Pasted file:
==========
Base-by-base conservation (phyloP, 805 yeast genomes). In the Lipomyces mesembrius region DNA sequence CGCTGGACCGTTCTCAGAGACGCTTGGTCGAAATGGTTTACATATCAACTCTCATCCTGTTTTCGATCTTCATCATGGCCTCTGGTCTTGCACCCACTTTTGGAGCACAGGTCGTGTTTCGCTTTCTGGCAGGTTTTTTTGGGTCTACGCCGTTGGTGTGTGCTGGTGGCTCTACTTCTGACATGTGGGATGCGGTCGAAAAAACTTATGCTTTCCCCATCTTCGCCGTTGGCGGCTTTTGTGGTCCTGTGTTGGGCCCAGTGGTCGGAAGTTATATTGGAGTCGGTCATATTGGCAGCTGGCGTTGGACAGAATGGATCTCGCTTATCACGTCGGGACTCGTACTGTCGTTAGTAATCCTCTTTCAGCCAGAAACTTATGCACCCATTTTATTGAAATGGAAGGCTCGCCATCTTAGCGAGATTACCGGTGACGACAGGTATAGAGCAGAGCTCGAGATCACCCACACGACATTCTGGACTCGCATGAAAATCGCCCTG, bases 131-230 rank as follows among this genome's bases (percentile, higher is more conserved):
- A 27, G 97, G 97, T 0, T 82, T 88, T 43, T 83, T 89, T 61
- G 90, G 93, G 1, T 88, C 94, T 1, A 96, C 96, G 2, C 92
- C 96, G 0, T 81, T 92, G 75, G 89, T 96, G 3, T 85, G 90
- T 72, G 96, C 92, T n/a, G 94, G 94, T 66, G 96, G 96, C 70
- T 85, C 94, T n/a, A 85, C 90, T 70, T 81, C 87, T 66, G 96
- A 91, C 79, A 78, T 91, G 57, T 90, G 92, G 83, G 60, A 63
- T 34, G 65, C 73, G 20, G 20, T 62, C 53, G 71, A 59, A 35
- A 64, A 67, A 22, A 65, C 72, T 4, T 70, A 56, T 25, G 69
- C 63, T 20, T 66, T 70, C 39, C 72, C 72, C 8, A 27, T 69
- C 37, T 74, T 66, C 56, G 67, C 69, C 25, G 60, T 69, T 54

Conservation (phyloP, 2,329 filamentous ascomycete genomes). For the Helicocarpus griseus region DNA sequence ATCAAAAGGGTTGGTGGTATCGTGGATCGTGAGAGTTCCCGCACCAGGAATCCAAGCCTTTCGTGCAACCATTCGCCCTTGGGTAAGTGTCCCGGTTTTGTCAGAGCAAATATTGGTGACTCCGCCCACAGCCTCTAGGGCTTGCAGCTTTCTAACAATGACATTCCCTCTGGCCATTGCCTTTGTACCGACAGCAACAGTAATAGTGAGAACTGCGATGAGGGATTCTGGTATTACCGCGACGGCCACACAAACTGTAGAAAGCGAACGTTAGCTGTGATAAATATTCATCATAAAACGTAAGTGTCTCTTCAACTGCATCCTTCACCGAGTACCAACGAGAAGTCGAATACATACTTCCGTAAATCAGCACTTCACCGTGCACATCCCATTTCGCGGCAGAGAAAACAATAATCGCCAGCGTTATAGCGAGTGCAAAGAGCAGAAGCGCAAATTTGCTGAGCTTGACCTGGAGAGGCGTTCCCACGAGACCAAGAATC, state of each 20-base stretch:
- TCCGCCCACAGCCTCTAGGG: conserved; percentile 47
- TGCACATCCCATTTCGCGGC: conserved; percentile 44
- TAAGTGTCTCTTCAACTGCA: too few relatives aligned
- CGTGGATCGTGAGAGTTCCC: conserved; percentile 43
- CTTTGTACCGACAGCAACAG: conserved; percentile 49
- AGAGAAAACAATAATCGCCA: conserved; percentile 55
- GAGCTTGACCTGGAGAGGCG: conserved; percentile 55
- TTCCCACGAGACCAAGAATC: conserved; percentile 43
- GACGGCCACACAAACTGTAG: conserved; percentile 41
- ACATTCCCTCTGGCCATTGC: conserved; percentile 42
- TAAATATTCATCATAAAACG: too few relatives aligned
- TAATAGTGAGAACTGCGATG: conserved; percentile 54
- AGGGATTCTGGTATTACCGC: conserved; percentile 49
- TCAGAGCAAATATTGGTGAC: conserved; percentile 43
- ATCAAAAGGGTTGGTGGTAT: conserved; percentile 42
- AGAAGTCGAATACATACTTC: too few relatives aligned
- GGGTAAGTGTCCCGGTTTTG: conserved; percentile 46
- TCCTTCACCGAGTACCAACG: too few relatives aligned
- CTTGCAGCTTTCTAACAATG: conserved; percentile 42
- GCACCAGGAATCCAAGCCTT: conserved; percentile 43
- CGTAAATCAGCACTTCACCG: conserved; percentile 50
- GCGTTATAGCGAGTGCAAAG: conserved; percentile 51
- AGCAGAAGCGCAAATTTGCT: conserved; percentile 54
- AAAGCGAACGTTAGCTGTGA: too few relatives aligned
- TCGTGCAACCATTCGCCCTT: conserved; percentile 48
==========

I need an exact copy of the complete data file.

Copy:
Base-by-base conservation (phyloP, 805 yeast genomes). In the Lipomyces mesembrius region DNA sequence CGCTGGACCGTTCTCAGAGACGCTTGGTCGAAATGGTTTACATATCAACTCTCATCCTGTTTTCGATCTTCATCATGGCCTCTGGTCTTGCACCCACTTTTGGAGCACAGGTCGTGTTTCGCTTTCTGGCAGGTTTTTTTGGGTCTACGCCGTTGGTGTGTGCTGGTGGCTCTACTTCTGACATGTGGGATGCGGTCGAAAAAACTTATGCTTTCCCCATCTTCGCCGTTGGCGGCTTTTGTGGTCCTGTGTTGGGCCCAGTGGTCGGAAGTTATATTGGAGTCGGTCATATTGGCAGCTGGCGTTGGACAGAATGGATCTCGCTTATCACGTCGGGACTCGTACTGTCGTTAGTAATCCTCTTTCAGCCAGAAACTTATGCACCCATTTTATTGAAATGGAAGGCTCGCCATCTTAGCGAGATTACCGGTGACGACAGGTATAGAGCAGAGCTCGAGATCACCCACACGACATTCTGGACTCGCATGAAAATCGCCCTG, bases 131-230 rank as follows among this genome's bases (percentile, higher is more conserved):
- A 27, G 97, G 97, T 0, T 82, T 88, T 43, T 83, T 89, T 61
- G 90, G 93, G 1, T 88, C 94, T 1, A 96, C 96, G 2, C 92
- C 96, G 0, T 81, T 92, G 75, G 89, T 96, G 3, T 85, G 90
- T 72, G 96, C 92, T n/a, G 94, G 94, T 66, G 96, G 96, C 70
- T 85, C 94, T n/a, A 85, C 90, T 70, T 81, C 87, T 66, G 96
- A 91, C 79, A 78, T 91, G 57, T 90, G 92, G 83, G 60, A 63
- T 34, G 65, C 73, G 20, G 20, T 62, C 53, G 71, A 59, A 35
- A 64, A 67, A 22, A 65, C 72, T 4, T 70, A 56, T 25, G 69
- C 63, T 20, T 66, T 70, C 39, C 72, C 72, C 8, A 27, T 69
- C 37, T 74, T 66, C 56, G 67, C 69, C 25, G 60, T 69, T 54

Conservation (phyloP, 2,329 filamentous ascomycete genomes). For the Helicocarpus griseus region DNA sequence ATCAAAAGGGTTGGTGGTATCGTGGATCGTGAGAGTTCCCGCACCAGGAATCCAAGCCTTTCGTGCAACCATTCGCCCTTGGGTAAGTGTCCCGGTTTTGTCAGAGCAAATATTGGTGACTCCGCCCACAGCCTCTAGGGCTTGCAGCTTTCTAACAATGACATTCCCTCTGGCCATTGCCTTTGTACCGACAGCAACAGTAATAGTGAGAACTGCGATGAGGGATTCTGGTATTACCGCGACGGCCACACAAACTGTAGAAAGCGAACGTTAGCTGTGATAAATATTCATCATAAAACGTAAGTGTCTCTTCAACTGCATCCTTCACCGAGTACCAACGAGAAGTCGAATACATACTTCCGTAAATCAGCACTTCACCGTGCACATCCCATTTCGCGGCAGAGAAAACAATAATCGCCAGCGTTATAGCGAGTGCAAAGAGCAGAAGCGCAAATTTGCTGAGCTTGACCTGGAGAGGCGTTCCCACGAGACCAAGAATC, state of each 20-base stretch:
- TCCGCCCACAGCCTCTAGGG: conserved; percentile 47
- TGCACATCCCATTTCGCGGC: conserved; percentile 44
- TAAGTGTCTCTTCAACTGCA: too few relatives aligned
- CGTGGATCGTGAGAGTTCCC: conserved; percentile 43
- CTTTGTACCGACAGCAACAG: conserved; percentile 49
- AGAGAAAACAATAATCGCCA: conserved; percentile 55
- GAGCTTGACCTGGAGAGGCG: conserved; percentile 55
- TTCCCACGAGACCAAGAATC: conserved; percentile 43
- GACGGCCACACAAACTGTAG: conserved; percentile 41
- ACATTCCCTCTGGCCATTGC: conserved; percentile 42
- TAAATATTCATCATAAAACG: too few relatives aligned
- TAATAGTGAGAACTGCGATG: conserved; percentile 54
- AGGGATTCTGGTATTACCGC: conserved; percentile 49
- TCAGAGCAAATATTGGTGAC: conserved; percentile 43
- ATCAAAAGGGTTGGTGGTAT: conserved; percentile 42
- AGAAGTCGAATACATACTTC: too few relatives aligned
- GGGTAAGTGTCCCGGTTTTG: conserved; percentile 46
- TCCTTCACCGAGTACCAACG: too few relatives aligned
- CTTGCAGCTTTCTAACAATG: conserved; percentile 42
- GCACCAGGAATCCAAGCCTT: conserved; percentile 43
- CGTAAATCAGCACTTCACCG: conserved; percentile 50
- GCGTTATAGCGAGTGCAAAG: conserved; percentile 51
- AGCAGAAGCGCAAATTTGCT: conserved; percentile 54
- AAAGCGAACGTTAGCTGTGA: too few relatives aligned
- TCGTGCAACCATTCGCCCTT: conserved; percentile 48